Interviews, insight & analysis on digital media & marketing

Mobile advertising booms as consumer behaviour shifts dramatically

If 2020 was the year that the world turned upside-down, 2021 shows no signs of slowing – particularly in the mobile space.

Even as – or perhaps because – we were constricted to our homes during lockdowns our ‘mobiles’ became ever more important. And this has important implications for marketers in what was already a vibrant and growing part of the digital ecosystem.

Recent data from App Annie reveals that last year there was a 10% year-on-year increase in app downloads across iOS and Google Play, with consumers having spent a quarter of their waking time on their mobile devices by the first swathe of lockdowns in April 2020.

Niall Moody, UK Trading Director at Nano Interactive, says: “As mobile usage increases, so does the time spent engaging with brands in apps and on mobile browsers, meaning there’s a huge opportunity for marketers to connect with consumers through targeted advertising.

“To maximise this, brands will need to find new ways to tap into the value of those precious moments of interaction with consumers, moving beyond reach to creating more meaningful moments of engagement such as search intent signals.”

AdColony Senior Director of Global Marketing and Communications Jonathan Harrop points particularly to the explodiion of mobile gaming and app downloads as the pandemic took hold.

“To see why 2021 is going to be huge for mobile, we must look at what 2020 was. Globally, app downloads were up every quarter of the year compared to 2019, according to Sensor Tower and App Annie. Mobile games were up 20% quarter-over-quarter. Considering most of the world was in some form of lockdown/quarantine or another, that’s remarkable.”

It surveyed consumers globally directly last year and saw a 50% growth in mobile usage compared to pre-COVID times, including a 23% growth in new smartphone gaming activity.

He continues: “Even after this is ‘over’, for a lot of the ways consumers interact with brands, things won’t go back to the way they were. How many people who would never have thought to have groceries delivered are never going back to the store for orange juice? A lot.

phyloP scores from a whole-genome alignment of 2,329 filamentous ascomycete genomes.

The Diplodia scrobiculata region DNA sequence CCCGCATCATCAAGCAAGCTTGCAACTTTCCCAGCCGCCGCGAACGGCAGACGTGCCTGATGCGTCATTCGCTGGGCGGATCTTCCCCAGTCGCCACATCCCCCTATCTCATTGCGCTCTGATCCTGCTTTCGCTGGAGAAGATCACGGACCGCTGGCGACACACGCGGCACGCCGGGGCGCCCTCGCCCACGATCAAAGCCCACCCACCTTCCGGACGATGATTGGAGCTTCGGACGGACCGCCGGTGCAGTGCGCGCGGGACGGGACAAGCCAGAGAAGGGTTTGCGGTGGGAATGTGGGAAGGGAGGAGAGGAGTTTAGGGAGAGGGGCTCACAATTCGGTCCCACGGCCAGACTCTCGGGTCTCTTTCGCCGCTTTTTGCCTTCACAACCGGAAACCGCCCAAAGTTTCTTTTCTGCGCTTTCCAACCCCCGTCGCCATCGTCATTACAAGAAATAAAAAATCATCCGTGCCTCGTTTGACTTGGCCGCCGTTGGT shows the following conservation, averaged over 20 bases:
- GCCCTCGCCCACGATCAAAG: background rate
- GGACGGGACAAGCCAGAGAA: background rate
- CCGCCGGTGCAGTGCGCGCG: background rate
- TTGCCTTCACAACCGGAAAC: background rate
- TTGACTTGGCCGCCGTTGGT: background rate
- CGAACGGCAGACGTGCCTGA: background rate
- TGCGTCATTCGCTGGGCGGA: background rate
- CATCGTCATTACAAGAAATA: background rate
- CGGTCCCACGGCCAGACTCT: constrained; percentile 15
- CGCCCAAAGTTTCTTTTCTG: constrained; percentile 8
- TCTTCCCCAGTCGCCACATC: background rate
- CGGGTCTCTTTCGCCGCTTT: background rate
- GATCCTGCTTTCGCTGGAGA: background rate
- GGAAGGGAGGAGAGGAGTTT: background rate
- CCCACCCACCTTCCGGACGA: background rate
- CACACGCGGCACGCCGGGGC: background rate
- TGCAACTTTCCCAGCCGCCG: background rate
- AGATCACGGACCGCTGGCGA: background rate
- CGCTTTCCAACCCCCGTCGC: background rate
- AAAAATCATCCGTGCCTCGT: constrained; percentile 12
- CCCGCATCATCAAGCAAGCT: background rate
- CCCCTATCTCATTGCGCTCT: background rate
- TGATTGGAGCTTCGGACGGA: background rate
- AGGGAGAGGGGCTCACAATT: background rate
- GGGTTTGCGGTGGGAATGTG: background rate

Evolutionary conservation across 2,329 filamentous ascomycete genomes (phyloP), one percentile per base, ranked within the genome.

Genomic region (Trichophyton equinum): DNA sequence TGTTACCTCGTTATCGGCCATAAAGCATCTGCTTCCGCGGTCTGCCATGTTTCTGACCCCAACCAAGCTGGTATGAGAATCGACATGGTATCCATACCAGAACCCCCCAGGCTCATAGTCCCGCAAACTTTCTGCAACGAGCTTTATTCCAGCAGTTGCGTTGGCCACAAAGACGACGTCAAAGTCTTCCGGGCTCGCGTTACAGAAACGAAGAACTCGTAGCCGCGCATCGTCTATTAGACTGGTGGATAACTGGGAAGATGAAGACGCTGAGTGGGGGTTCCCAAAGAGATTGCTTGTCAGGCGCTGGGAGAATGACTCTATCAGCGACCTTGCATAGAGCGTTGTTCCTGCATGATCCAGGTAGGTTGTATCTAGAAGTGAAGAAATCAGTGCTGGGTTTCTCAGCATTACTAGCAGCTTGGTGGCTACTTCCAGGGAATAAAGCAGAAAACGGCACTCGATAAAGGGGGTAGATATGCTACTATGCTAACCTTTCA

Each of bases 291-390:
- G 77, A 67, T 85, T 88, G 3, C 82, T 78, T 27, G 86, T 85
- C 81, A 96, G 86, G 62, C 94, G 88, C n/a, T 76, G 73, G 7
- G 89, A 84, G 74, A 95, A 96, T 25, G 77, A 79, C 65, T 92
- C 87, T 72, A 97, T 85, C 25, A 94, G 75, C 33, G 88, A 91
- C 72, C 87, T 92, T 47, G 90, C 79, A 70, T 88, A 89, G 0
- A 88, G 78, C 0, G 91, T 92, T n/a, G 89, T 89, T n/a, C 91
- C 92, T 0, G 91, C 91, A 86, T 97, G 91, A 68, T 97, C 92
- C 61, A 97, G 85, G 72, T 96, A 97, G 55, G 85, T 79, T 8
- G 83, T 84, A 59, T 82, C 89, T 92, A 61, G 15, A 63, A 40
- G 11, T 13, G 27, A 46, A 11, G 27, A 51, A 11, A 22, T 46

“Curbside pickup is here to stay. App-based ordering and QR-code menus are here to stay. Embrace the change, experiment, and dive into channels that weren’t on your radar at the start of 2020. For those that do, 2021 will be an opportunity to emerge smarter and stronger than ever.”

Perhaps almost counter-intuitively, mobile data has become even more important, particularly as a way for marketers to keep pace with rapidly changing and fluctuating behaviour.

Mobsta Managing Director Matt Longley says: “We realised quite quickly that, with the travel restrictions in place, we needed to reinforce more than ever that location data has value for building audiences not just targeting people because they’re outside a store but also based on where they frequently go and where they live.”

Part of their challenge was in quickly building insights to demonstrate what its audiences were doing while at home, changing their behaviour both physically and digitally with changes in content consumption.

“We could also leverage our data to show how quickly people returned to high streets and stores once restrictions loosened each lockdown: did people’s lives become more local for example?”

He says the pandemic has also forced advertisers away from “really niche” targeting to audience targeting. “That’s important because some of the briefs we get were basically where and advertiser wants to find one person out of 200,000, who might be doing this on this specific day at this specific time this specific place. And that’s not sustainable.”

Grant Allaway, CEO of AudienceQ believes that mobile is poised for a huge year, particularly as life returns to somewhere near normal.

“Once we get out of the current cycles of lockdown, 2021 could well set mobile apart, as some kind of normality hopefully returns to our lives. Months of pent up frustration is likely to lead to a massive explosion of activity, events, purchasing and consumption.”

Of particular excitement to him is geo-location based advertising. “Although the pandemic has impacted the geo-location based advertising world, lockdown leading to fewer real life actions and events, the explosion in smartphone usage over the last nine months has opened the door to many more opportunities for the advertiser,” he concludes.

Kochava CEO and founder Charles Manning believes that the pandemic has forced every part of the mobile ecosystem – operators, agencies, ad tech vendors and advertisers – to be more future-looking, flexible and brave. He says that companies who can respond to change at scale and speed will do well, be that as a way out of unprecedented pandemics or other external factors such as increased regulations or operating system changes.

“The idea that in this age of COVID, that we had so much change, but yet we still grew and we were still profitable is just amazing,” he says. “I think it is kind of seeing the tea leaves before they happen.”